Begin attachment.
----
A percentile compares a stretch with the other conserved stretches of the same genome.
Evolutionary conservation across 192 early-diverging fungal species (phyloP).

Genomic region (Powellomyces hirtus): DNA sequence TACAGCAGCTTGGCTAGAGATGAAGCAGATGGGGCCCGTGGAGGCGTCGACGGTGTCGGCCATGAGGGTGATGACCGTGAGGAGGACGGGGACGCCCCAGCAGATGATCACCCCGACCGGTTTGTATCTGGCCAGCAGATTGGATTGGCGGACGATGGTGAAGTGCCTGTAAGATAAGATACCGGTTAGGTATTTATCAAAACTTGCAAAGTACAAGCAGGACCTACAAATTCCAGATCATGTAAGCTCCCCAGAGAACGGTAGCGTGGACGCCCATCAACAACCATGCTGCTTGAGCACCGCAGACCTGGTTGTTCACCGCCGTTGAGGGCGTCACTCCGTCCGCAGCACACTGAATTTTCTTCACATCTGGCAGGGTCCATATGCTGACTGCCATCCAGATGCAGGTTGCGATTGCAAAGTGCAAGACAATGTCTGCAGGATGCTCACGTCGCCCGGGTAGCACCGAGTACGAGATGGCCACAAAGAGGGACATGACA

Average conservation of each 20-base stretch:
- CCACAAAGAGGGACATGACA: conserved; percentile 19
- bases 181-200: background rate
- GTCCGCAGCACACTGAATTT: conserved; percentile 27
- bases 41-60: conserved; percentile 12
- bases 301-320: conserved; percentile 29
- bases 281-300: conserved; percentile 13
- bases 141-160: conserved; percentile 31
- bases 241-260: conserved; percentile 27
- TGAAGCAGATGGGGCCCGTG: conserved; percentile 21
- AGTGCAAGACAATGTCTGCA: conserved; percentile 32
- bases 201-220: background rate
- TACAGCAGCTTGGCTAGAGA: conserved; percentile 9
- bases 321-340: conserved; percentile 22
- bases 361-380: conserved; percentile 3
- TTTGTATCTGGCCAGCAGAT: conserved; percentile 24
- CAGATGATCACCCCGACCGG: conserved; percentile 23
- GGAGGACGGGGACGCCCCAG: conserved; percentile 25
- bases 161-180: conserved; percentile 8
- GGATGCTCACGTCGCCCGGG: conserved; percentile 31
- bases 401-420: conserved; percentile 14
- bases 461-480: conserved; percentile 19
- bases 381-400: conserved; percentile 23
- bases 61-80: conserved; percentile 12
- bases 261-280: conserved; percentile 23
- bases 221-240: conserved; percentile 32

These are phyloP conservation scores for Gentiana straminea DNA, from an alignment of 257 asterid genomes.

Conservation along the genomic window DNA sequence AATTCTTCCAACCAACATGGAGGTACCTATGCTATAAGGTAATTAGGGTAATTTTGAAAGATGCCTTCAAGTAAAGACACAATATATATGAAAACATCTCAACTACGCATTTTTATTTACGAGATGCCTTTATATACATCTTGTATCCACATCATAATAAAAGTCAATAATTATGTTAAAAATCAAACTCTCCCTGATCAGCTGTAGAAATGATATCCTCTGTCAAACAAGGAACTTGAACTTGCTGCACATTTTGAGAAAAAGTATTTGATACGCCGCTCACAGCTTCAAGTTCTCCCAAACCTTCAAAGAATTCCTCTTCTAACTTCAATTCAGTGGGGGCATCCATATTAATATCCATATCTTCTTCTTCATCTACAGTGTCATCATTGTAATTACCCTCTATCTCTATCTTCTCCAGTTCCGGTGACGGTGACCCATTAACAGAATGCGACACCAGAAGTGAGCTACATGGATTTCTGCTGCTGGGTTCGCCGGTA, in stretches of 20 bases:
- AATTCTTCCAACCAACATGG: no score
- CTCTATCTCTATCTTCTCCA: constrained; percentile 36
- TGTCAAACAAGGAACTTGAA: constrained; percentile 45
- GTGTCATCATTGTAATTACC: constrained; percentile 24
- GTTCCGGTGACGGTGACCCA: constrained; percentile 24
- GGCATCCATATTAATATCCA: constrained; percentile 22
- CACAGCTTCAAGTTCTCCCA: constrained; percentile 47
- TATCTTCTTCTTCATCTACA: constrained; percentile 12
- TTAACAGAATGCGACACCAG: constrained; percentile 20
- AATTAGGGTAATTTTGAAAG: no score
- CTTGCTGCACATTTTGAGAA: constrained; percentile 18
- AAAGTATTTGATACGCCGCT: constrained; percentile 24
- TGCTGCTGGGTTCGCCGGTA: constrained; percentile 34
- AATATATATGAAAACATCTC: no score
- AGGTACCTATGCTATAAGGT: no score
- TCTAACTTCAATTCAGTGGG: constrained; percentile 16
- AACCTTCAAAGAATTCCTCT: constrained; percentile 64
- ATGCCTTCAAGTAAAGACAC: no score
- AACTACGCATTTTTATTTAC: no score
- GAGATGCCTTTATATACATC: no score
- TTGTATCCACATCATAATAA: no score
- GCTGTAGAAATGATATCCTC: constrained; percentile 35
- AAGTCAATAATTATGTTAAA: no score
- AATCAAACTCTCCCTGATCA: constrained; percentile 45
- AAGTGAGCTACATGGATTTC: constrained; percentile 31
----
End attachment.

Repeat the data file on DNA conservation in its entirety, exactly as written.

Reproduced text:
A percentile compares a stretch with the other conserved stretches of the same genome.
Evolutionary conservation across 192 early-diverging fungal species (phyloP).

Genomic region (Powellomyces hirtus): DNA sequence TACAGCAGCTTGGCTAGAGATGAAGCAGATGGGGCCCGTGGAGGCGTCGACGGTGTCGGCCATGAGGGTGATGACCGTGAGGAGGACGGGGACGCCCCAGCAGATGATCACCCCGACCGGTTTGTATCTGGCCAGCAGATTGGATTGGCGGACGATGGTGAAGTGCCTGTAAGATAAGATACCGGTTAGGTATTTATCAAAACTTGCAAAGTACAAGCAGGACCTACAAATTCCAGATCATGTAAGCTCCCCAGAGAACGGTAGCGTGGACGCCCATCAACAACCATGCTGCTTGAGCACCGCAGACCTGGTTGTTCACCGCCGTTGAGGGCGTCACTCCGTCCGCAGCACACTGAATTTTCTTCACATCTGGCAGGGTCCATATGCTGACTGCCATCCAGATGCAGGTTGCGATTGCAAAGTGCAAGACAATGTCTGCAGGATGCTCACGTCGCCCGGGTAGCACCGAGTACGAGATGGCCACAAAGAGGGACATGACA

Average conservation of each 20-base stretch:
- CCACAAAGAGGGACATGACA: conserved; percentile 19
- bases 181-200: background rate
- GTCCGCAGCACACTGAATTT: conserved; percentile 27
- bases 41-60: conserved; percentile 12
- bases 301-320: conserved; percentile 29
- bases 281-300: conserved; percentile 13
- bases 141-160: conserved; percentile 31
- bases 241-260: conserved; percentile 27
- TGAAGCAGATGGGGCCCGTG: conserved; percentile 21
- AGTGCAAGACAATGTCTGCA: conserved; percentile 32
- bases 201-220: background rate
- TACAGCAGCTTGGCTAGAGA: conserved; percentile 9
- bases 321-340: conserved; percentile 22
- bases 361-380: conserved; percentile 3
- TTTGTATCTGGCCAGCAGAT: conserved; percentile 24
- CAGATGATCACCCCGACCGG: conserved; percentile 23
- GGAGGACGGGGACGCCCCAG: conserved; percentile 25
- bases 161-180: conserved; percentile 8
- GGATGCTCACGTCGCCCGGG: conserved; percentile 31
- bases 401-420: conserved; percentile 14
- bases 461-480: conserved; percentile 19
- bases 381-400: conserved; percentile 23
- bases 61-80: conserved; percentile 12
- bases 261-280: conserved; percentile 23
- bases 221-240: conserved; percentile 32

These are phyloP conservation scores for Gentiana straminea DNA, from an alignment of 257 asterid genomes.

Conservation along the genomic window DNA sequence AATTCTTCCAACCAACATGGAGGTACCTATGCTATAAGGTAATTAGGGTAATTTTGAAAGATGCCTTCAAGTAAAGACACAATATATATGAAAACATCTCAACTACGCATTTTTATTTACGAGATGCCTTTATATACATCTTGTATCCACATCATAATAAAAGTCAATAATTATGTTAAAAATCAAACTCTCCCTGATCAGCTGTAGAAATGATATCCTCTGTCAAACAAGGAACTTGAACTTGCTGCACATTTTGAGAAAAAGTATTTGATACGCCGCTCACAGCTTCAAGTTCTCCCAAACCTTCAAAGAATTCCTCTTCTAACTTCAATTCAGTGGGGGCATCCATATTAATATCCATATCTTCTTCTTCATCTACAGTGTCATCATTGTAATTACCCTCTATCTCTATCTTCTCCAGTTCCGGTGACGGTGACCCATTAACAGAATGCGACACCAGAAGTGAGCTACATGGATTTCTGCTGCTGGGTTCGCCGGTA, in stretches of 20 bases:
- AATTCTTCCAACCAACATGG: no score
- CTCTATCTCTATCTTCTCCA: constrained; percentile 36
- TGTCAAACAAGGAACTTGAA: constrained; percentile 45
- GTGTCATCATTGTAATTACC: constrained; percentile 24
- GTTCCGGTGACGGTGACCCA: constrained; percentile 24
- GGCATCCATATTAATATCCA: constrained; percentile 22
- CACAGCTTCAAGTTCTCCCA: constrained; percentile 47
- TATCTTCTTCTTCATCTACA: constrained; percentile 12
- TTAACAGAATGCGACACCAG: constrained; percentile 20
- AATTAGGGTAATTTTGAAAG: no score
- CTTGCTGCACATTTTGAGAA: constrained; percentile 18
- AAAGTATTTGATACGCCGCT: constrained; percentile 24
- TGCTGCTGGGTTCGCCGGTA: constrained; percentile 34
- AATATATATGAAAACATCTC: no score
- AGGTACCTATGCTATAAGGT: no score
- TCTAACTTCAATTCAGTGGG: constrained; percentile 16
- AACCTTCAAAGAATTCCTCT: constrained; percentile 64
- ATGCCTTCAAGTAAAGACAC: no score
- AACTACGCATTTTTATTTAC: no score
- GAGATGCCTTTATATACATC: no score
- TTGTATCCACATCATAATAA: no score
- GCTGTAGAAATGATATCCTC: constrained; percentile 35
- AAGTCAATAATTATGTTAAA: no score
- AATCAAACTCTCCCTGATCA: constrained; percentile 45
- AAGTGAGCTACATGGATTTC: constrained; percentile 31